Syria regime and rebels swap prisoners: Ankara

Syria regime, rebel prisoner swap 'first step' in implementing Astana deal: Turkey
2 min read
25 November, 2018
The Russia-Iran-Turkey Astana process was launched after Moscow intervened military in Syria and tipped the war's balance in favour of Bashar al-Assad's regime.
Turkish foreign minister Mevlut Cavusoglu [Getty]

The Syrian regime and rebels swapped prisoners Saturday in a "first important step" in implementing the Russia-Iran-Turkey-brokered peace process, Turkey's foreign ministry said Saturday.

"Certain individuals" were exchanged simultaneously in northwest of Syria, near the town of Al-Bab close to Aleppo, the ministry said, calling it a "pilot project".

While it did not give a precise figure of detainees involved, the British-based Syrian Observatory for Human Rights, which relies on sources in Syria, said 10 prisoners from each side were exchanged.

Russia, Iran and Turkey are working to implement the Russia-sponsored Astana process. 

Each country plays a key role in the conflict that started in March 2011. Russia and Iran have intervened on the side of Syria's regime, ensuring its survival, while Turkey supports rebel groups in northern Syria to prevent Syrian Kurds establishing and expanding territory along its border.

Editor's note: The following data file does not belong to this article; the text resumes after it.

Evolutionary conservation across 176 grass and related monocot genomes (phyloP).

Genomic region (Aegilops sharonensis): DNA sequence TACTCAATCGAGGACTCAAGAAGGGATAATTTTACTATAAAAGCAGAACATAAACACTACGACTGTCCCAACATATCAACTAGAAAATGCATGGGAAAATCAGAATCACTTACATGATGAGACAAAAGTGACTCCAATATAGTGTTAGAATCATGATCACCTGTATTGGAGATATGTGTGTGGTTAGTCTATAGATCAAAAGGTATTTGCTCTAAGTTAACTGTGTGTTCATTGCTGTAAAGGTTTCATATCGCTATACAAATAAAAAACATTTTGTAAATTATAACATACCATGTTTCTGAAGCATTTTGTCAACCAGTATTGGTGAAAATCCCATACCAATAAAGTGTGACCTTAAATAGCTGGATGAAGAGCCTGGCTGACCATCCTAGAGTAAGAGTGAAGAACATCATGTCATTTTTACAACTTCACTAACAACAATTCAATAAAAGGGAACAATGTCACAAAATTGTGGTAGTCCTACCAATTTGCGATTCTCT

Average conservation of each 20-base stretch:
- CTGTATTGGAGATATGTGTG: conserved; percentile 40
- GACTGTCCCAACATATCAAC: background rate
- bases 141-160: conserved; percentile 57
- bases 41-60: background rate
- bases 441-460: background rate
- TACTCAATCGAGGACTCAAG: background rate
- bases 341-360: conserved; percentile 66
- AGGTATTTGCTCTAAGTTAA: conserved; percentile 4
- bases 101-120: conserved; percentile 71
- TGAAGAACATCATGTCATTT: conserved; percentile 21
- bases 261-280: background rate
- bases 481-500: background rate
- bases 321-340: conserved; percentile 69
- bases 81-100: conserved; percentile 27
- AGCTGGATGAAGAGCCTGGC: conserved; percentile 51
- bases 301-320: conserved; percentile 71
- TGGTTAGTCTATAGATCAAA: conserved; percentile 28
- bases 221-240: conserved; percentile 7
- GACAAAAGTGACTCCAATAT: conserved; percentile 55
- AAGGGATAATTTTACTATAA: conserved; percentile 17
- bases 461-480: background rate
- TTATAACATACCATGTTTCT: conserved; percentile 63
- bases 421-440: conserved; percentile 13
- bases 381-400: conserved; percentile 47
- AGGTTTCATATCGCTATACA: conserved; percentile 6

All of them say they are fighting Islamic State fighters and other jihadists in the northern regions. 

In September, Turkey and Russia agreed to set up the Idlib buffer zone to avert a Syrian regime offensive, but jihadists who hold around 70 percent of the area have refused to withdraw.

The Astana process was launched after Russia's military intervention in Syria tipped the balance in the regime's favour. It has gradually eclipsed an earlier UN-sponsored negotiations framework known as the Geneva process.  

The US and EU are opposed to Assad staying on as well as the presence of Iranian and Iranian-commanded fighters in Syria.  

The Syrian conflict began when Assad's regime responded with military force to peaceful protests demanding democratic reforms during the Arab Spring wave of uprisings, triggering an armed rebellion fuelled by mass defections from the Syrian army.

Hundreds of thousands of civilians have been killed in the war, mostly by the regime and its powerful allies, and millions have been displaced both inside and outside of Syria.

Turkey of late has become quieter about its initial stated aim of seeing Assad leave power as it has stepped up cooperation with Russia over Syria.

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